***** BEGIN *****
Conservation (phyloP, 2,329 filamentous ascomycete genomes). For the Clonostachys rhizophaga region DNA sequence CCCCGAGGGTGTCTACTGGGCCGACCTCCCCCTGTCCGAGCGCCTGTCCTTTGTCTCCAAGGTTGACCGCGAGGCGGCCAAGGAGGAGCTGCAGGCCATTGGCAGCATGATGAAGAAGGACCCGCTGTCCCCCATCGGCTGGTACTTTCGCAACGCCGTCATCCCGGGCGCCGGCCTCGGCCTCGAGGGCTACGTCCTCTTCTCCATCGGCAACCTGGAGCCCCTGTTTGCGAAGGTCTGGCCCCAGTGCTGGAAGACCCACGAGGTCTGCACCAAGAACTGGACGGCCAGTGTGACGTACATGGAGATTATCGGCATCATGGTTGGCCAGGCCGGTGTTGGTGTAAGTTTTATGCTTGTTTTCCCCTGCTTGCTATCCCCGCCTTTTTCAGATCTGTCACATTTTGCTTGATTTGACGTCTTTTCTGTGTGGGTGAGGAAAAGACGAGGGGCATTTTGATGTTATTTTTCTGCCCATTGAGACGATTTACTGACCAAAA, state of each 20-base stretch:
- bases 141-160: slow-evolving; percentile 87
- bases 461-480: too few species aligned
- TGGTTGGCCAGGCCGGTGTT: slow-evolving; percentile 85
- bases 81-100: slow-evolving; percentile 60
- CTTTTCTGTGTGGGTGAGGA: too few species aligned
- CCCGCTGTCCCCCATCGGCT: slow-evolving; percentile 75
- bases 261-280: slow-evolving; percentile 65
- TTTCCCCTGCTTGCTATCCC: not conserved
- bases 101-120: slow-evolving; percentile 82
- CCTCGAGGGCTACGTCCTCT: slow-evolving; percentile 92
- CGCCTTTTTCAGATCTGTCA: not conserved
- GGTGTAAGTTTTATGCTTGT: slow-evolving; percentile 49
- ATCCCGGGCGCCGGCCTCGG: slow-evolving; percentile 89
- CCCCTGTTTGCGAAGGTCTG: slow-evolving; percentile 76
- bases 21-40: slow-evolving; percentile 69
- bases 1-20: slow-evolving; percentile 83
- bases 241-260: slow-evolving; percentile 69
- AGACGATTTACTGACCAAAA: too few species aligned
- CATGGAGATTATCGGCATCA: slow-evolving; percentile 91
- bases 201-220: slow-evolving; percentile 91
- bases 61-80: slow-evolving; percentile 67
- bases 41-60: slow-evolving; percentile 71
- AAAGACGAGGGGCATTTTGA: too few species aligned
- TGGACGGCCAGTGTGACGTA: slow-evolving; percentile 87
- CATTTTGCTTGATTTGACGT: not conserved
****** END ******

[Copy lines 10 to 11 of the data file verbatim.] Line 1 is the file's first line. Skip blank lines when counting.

- bases 101-120: slow-evolving; percentile 82
- CCTCGAGGGCTACGTCCTCT: slow-evolving; percentile 92